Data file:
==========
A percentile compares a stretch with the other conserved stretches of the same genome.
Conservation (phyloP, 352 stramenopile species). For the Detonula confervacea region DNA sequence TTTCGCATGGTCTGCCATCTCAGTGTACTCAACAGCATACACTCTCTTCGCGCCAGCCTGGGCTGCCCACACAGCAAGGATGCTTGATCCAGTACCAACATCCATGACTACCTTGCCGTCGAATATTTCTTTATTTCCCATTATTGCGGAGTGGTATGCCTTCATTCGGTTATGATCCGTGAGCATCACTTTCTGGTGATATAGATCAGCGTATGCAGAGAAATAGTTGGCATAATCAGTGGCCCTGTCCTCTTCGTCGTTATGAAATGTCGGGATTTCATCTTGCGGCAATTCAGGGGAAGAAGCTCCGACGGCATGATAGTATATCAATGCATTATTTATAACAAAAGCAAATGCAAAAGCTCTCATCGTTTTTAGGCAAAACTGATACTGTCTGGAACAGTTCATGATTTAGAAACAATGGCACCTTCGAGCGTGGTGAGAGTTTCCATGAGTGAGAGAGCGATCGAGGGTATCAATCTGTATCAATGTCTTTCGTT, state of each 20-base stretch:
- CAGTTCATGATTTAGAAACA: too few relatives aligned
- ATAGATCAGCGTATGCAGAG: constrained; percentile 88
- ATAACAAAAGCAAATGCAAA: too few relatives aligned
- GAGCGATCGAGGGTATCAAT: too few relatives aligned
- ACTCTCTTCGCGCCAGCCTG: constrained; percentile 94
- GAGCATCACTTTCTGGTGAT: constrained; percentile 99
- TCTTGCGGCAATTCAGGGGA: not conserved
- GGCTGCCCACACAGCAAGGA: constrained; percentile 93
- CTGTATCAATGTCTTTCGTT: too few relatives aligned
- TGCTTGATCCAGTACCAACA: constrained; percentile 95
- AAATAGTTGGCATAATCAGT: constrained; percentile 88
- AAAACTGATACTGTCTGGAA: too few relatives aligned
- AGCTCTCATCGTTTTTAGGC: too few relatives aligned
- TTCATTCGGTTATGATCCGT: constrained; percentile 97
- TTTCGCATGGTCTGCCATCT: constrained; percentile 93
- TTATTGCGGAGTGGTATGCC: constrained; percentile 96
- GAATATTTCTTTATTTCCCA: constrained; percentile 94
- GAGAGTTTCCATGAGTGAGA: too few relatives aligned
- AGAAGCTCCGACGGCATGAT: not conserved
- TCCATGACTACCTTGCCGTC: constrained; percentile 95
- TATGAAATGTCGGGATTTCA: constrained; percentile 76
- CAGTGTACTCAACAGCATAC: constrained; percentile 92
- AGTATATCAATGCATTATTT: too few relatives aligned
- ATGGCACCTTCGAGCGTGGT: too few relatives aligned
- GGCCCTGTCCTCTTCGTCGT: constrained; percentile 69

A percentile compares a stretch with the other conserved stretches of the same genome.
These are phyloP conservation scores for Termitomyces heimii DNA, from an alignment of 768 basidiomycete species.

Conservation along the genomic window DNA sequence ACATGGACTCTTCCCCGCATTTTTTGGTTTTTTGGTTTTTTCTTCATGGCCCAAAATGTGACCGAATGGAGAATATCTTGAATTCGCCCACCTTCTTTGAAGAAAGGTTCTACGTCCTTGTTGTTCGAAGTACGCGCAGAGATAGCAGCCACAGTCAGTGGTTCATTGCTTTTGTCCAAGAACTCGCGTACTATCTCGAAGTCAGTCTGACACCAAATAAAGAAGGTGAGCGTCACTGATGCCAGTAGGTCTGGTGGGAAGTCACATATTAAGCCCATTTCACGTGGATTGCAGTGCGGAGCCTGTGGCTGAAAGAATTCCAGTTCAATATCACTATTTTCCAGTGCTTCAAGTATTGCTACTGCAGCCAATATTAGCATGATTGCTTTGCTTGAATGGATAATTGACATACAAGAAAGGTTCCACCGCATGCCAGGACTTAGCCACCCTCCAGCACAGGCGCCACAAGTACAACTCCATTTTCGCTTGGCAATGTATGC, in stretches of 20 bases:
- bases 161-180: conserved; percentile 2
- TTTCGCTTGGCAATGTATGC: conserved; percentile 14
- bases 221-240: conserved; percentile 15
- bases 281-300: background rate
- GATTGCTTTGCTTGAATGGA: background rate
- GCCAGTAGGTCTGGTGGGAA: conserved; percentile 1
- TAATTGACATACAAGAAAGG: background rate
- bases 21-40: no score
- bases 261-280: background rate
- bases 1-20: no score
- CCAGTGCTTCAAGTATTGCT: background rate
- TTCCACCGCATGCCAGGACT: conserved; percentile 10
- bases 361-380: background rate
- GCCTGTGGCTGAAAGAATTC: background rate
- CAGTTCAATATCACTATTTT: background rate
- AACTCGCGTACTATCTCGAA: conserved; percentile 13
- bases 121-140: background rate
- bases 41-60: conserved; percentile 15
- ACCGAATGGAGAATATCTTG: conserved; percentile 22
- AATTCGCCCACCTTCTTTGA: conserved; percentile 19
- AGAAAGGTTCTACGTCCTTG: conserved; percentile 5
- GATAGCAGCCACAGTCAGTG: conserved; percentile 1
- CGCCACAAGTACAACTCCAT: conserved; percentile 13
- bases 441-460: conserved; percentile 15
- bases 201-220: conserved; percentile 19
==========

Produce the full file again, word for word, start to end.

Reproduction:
A percentile compares a stretch with the other conserved stretches of the same genome.
Conservation (phyloP, 352 stramenopile species). For the Detonula confervacea region DNA sequence TTTCGCATGGTCTGCCATCTCAGTGTACTCAACAGCATACACTCTCTTCGCGCCAGCCTGGGCTGCCCACACAGCAAGGATGCTTGATCCAGTACCAACATCCATGACTACCTTGCCGTCGAATATTTCTTTATTTCCCATTATTGCGGAGTGGTATGCCTTCATTCGGTTATGATCCGTGAGCATCACTTTCTGGTGATATAGATCAGCGTATGCAGAGAAATAGTTGGCATAATCAGTGGCCCTGTCCTCTTCGTCGTTATGAAATGTCGGGATTTCATCTTGCGGCAATTCAGGGGAAGAAGCTCCGACGGCATGATAGTATATCAATGCATTATTTATAACAAAAGCAAATGCAAAAGCTCTCATCGTTTTTAGGCAAAACTGATACTGTCTGGAACAGTTCATGATTTAGAAACAATGGCACCTTCGAGCGTGGTGAGAGTTTCCATGAGTGAGAGAGCGATCGAGGGTATCAATCTGTATCAATGTCTTTCGTT, state of each 20-base stretch:
- CAGTTCATGATTTAGAAACA: too few relatives aligned
- ATAGATCAGCGTATGCAGAG: constrained; percentile 88
- ATAACAAAAGCAAATGCAAA: too few relatives aligned
- GAGCGATCGAGGGTATCAAT: too few relatives aligned
- ACTCTCTTCGCGCCAGCCTG: constrained; percentile 94
- GAGCATCACTTTCTGGTGAT: constrained; percentile 99
- TCTTGCGGCAATTCAGGGGA: not conserved
- GGCTGCCCACACAGCAAGGA: constrained; percentile 93
- CTGTATCAATGTCTTTCGTT: too few relatives aligned
- TGCTTGATCCAGTACCAACA: constrained; percentile 95
- AAATAGTTGGCATAATCAGT: constrained; percentile 88
- AAAACTGATACTGTCTGGAA: too few relatives aligned
- AGCTCTCATCGTTTTTAGGC: too few relatives aligned
- TTCATTCGGTTATGATCCGT: constrained; percentile 97
- TTTCGCATGGTCTGCCATCT: constrained; percentile 93
- TTATTGCGGAGTGGTATGCC: constrained; percentile 96
- GAATATTTCTTTATTTCCCA: constrained; percentile 94
- GAGAGTTTCCATGAGTGAGA: too few relatives aligned
- AGAAGCTCCGACGGCATGAT: not conserved
- TCCATGACTACCTTGCCGTC: constrained; percentile 95
- TATGAAATGTCGGGATTTCA: constrained; percentile 76
- CAGTGTACTCAACAGCATAC: constrained; percentile 92
- AGTATATCAATGCATTATTT: too few relatives aligned
- ATGGCACCTTCGAGCGTGGT: too few relatives aligned
- GGCCCTGTCCTCTTCGTCGT: constrained; percentile 69

A percentile compares a stretch with the other conserved stretches of the same genome.
These are phyloP conservation scores for Termitomyces heimii DNA, from an alignment of 768 basidiomycete species.

Conservation along the genomic window DNA sequence ACATGGACTCTTCCCCGCATTTTTTGGTTTTTTGGTTTTTTCTTCATGGCCCAAAATGTGACCGAATGGAGAATATCTTGAATTCGCCCACCTTCTTTGAAGAAAGGTTCTACGTCCTTGTTGTTCGAAGTACGCGCAGAGATAGCAGCCACAGTCAGTGGTTCATTGCTTTTGTCCAAGAACTCGCGTACTATCTCGAAGTCAGTCTGACACCAAATAAAGAAGGTGAGCGTCACTGATGCCAGTAGGTCTGGTGGGAAGTCACATATTAAGCCCATTTCACGTGGATTGCAGTGCGGAGCCTGTGGCTGAAAGAATTCCAGTTCAATATCACTATTTTCCAGTGCTTCAAGTATTGCTACTGCAGCCAATATTAGCATGATTGCTTTGCTTGAATGGATAATTGACATACAAGAAAGGTTCCACCGCATGCCAGGACTTAGCCACCCTCCAGCACAGGCGCCACAAGTACAACTCCATTTTCGCTTGGCAATGTATGC, in stretches of 20 bases:
- bases 161-180: conserved; percentile 2
- TTTCGCTTGGCAATGTATGC: conserved; percentile 14
- bases 221-240: conserved; percentile 15
- bases 281-300: background rate
- GATTGCTTTGCTTGAATGGA: background rate
- GCCAGTAGGTCTGGTGGGAA: conserved; percentile 1
- TAATTGACATACAAGAAAGG: background rate
- bases 21-40: no score
- bases 261-280: background rate
- bases 1-20: no score
- CCAGTGCTTCAAGTATTGCT: background rate
- TTCCACCGCATGCCAGGACT: conserved; percentile 10
- bases 361-380: background rate
- GCCTGTGGCTGAAAGAATTC: background rate
- CAGTTCAATATCACTATTTT: background rate
- AACTCGCGTACTATCTCGAA: conserved; percentile 13
- bases 121-140: background rate
- bases 41-60: conserved; percentile 15
- ACCGAATGGAGAATATCTTG: conserved; percentile 22
- AATTCGCCCACCTTCTTTGA: conserved; percentile 19
- AGAAAGGTTCTACGTCCTTG: conserved; percentile 5
- GATAGCAGCCACAGTCAGTG: conserved; percentile 1
- CGCCACAAGTACAACTCCAT: conserved; percentile 13
- bases 441-460: conserved; percentile 15
- bases 201-220: conserved; percentile 19